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Wipf & Stock Studies on Jonathan Edwards (6 vols.)

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Gathering interest

Overview

Study Jonathan Edwards’ thought on issues in contemporary theology, including free will, the human condition, justification, and the relationship of the Old Testament to the New Testament. Known as America’s first—and perhaps greatest—theologian, this collection enables you to study Edwards’ writings, consider his place in the Reformed tradition, compare his theology to that of N.T. Wright and John Calvin, and explore how Edwards understood the Calvinist doctrine of the covenant of grace.

The Logos Wipf & Stock Studies on Jonathan Edwards Collection equips you for better study with cutting-edge functionality and features. Citations link directly to English translations and original-language texts, and important terms link to dictionaries, encyclopedias, and a wealth of other resources in your digital library. The Topic Guide lets you perform powerful searches to instantly gather relevant biblical texts and resources. Tablet and mobile apps let you take the discussion with you. With Logos Bible Software, the most efficient and comprehensive research tools are in one place, so you get the most out of your study.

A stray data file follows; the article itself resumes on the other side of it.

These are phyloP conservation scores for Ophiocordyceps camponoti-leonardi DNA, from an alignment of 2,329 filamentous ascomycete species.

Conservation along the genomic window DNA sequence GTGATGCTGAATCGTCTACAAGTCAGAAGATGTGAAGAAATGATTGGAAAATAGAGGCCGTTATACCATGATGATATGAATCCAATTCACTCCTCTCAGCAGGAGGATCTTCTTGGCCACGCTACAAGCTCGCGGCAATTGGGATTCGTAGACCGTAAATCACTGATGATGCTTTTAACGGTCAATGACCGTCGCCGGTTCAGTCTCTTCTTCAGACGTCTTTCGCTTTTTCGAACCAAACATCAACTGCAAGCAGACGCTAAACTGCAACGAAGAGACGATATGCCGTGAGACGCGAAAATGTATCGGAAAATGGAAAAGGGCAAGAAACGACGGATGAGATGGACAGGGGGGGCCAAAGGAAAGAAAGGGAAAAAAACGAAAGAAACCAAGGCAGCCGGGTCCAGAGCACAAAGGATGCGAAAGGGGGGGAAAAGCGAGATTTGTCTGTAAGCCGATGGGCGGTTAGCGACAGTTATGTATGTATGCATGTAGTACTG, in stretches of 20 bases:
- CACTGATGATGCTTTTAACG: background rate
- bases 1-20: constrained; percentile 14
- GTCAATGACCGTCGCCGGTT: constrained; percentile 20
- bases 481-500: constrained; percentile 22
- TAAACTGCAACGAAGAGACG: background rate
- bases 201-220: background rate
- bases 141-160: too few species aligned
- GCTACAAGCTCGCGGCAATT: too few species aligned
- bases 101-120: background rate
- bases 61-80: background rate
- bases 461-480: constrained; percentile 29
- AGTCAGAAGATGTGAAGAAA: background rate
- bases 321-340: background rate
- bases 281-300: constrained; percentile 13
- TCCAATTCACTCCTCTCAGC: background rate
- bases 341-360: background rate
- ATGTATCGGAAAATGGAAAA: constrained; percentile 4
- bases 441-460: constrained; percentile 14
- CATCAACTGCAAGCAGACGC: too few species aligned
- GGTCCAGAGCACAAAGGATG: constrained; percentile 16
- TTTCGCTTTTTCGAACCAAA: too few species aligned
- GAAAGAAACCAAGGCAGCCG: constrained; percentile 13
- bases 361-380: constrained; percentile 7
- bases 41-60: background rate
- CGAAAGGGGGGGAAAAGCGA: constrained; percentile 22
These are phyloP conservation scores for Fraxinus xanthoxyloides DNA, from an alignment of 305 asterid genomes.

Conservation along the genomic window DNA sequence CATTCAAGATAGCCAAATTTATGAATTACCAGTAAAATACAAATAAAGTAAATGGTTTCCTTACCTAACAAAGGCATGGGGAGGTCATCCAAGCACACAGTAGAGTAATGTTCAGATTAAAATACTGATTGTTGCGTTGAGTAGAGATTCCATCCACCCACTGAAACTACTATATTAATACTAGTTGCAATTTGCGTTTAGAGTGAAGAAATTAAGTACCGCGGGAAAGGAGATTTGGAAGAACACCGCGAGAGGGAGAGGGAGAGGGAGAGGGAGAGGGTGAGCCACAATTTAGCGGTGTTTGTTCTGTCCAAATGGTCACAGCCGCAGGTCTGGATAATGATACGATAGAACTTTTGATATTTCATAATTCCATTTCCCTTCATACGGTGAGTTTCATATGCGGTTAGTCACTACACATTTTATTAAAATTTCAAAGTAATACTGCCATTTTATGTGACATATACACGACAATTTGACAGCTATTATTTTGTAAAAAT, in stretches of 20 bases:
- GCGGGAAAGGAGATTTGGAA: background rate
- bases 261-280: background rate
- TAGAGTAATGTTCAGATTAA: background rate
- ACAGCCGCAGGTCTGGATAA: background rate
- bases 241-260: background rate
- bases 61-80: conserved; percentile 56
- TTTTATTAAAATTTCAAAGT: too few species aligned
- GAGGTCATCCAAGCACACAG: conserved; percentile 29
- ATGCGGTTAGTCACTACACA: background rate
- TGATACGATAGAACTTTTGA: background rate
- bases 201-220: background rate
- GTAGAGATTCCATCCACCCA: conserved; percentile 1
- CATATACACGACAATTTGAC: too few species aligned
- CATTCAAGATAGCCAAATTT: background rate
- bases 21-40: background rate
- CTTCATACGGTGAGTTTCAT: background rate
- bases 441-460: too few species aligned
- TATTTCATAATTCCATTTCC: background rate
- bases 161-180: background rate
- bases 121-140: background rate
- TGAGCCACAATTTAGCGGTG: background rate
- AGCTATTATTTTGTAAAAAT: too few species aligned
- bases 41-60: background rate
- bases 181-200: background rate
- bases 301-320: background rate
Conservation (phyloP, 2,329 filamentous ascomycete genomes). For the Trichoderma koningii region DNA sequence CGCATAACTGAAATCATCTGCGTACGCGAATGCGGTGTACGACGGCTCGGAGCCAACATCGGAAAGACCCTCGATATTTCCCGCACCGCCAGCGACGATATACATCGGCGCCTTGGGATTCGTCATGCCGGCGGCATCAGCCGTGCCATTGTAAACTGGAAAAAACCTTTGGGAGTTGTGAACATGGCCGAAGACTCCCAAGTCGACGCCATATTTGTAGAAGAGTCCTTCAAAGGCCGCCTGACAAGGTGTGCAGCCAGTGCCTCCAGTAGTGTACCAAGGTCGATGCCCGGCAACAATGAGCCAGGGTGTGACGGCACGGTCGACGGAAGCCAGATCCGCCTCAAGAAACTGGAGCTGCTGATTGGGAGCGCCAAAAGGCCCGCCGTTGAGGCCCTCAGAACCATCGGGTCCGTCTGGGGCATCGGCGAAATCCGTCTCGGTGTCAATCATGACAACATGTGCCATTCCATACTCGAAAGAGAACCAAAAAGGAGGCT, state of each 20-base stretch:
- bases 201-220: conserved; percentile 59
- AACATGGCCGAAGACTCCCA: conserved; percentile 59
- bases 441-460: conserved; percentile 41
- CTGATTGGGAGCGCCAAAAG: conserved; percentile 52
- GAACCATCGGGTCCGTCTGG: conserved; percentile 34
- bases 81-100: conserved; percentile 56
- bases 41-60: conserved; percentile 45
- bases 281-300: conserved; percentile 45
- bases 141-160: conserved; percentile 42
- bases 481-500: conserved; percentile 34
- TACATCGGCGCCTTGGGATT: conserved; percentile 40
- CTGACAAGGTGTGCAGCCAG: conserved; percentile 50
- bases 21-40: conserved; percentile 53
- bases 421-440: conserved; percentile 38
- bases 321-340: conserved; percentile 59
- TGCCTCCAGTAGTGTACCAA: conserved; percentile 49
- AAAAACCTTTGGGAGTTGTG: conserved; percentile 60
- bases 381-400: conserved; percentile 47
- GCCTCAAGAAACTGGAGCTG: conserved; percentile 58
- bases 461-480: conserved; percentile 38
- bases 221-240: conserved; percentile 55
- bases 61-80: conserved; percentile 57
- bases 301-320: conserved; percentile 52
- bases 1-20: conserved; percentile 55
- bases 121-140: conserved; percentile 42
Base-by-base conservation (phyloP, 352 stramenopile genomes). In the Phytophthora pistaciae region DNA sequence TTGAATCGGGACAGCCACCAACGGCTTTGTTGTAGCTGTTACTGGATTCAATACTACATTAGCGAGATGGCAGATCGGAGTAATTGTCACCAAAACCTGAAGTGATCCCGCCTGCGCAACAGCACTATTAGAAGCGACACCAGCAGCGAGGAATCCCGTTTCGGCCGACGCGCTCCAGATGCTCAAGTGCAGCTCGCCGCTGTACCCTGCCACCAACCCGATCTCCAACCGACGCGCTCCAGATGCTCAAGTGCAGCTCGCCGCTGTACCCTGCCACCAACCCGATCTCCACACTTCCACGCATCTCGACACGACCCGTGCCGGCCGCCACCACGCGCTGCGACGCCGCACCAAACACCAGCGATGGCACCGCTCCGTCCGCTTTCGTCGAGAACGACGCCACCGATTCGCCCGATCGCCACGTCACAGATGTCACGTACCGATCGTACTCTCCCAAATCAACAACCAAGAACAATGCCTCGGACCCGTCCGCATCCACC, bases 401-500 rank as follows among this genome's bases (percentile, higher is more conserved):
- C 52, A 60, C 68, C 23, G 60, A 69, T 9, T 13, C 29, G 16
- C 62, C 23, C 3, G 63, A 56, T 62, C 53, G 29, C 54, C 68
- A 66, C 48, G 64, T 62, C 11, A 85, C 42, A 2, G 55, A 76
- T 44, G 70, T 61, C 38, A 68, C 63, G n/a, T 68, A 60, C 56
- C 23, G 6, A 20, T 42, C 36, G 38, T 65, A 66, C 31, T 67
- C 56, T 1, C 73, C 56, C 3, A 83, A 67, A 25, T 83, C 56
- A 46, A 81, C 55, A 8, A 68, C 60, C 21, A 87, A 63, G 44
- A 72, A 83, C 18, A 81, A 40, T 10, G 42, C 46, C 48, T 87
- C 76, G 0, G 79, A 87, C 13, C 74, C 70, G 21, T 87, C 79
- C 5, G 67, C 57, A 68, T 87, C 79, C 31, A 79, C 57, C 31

Get the monumental Yale Edition of The Works of Jonathan Edwards.

Key Features

  • Uses Edwards’ thought to address key question in contemporary theology
  • Contrasts and compares Edwards’ doctrine of justification to N.T. Wright and John Calvin
  • Examines Edwards’ understanding of Scripture and the covenant of grace

Product Details

Individual Titles

Edwards on the Will: A Century of American Theological Debate

  • Author: Allen C. Guelzo
  • Series: The Jonathan Edwards Classic Studies Series
  • Publisher: Wipf & Stock
  • Publication Date: 2008
  • Pages: 366

Sample Pages: 1 | 2 | 3 | 4 | 5 | 6 | 7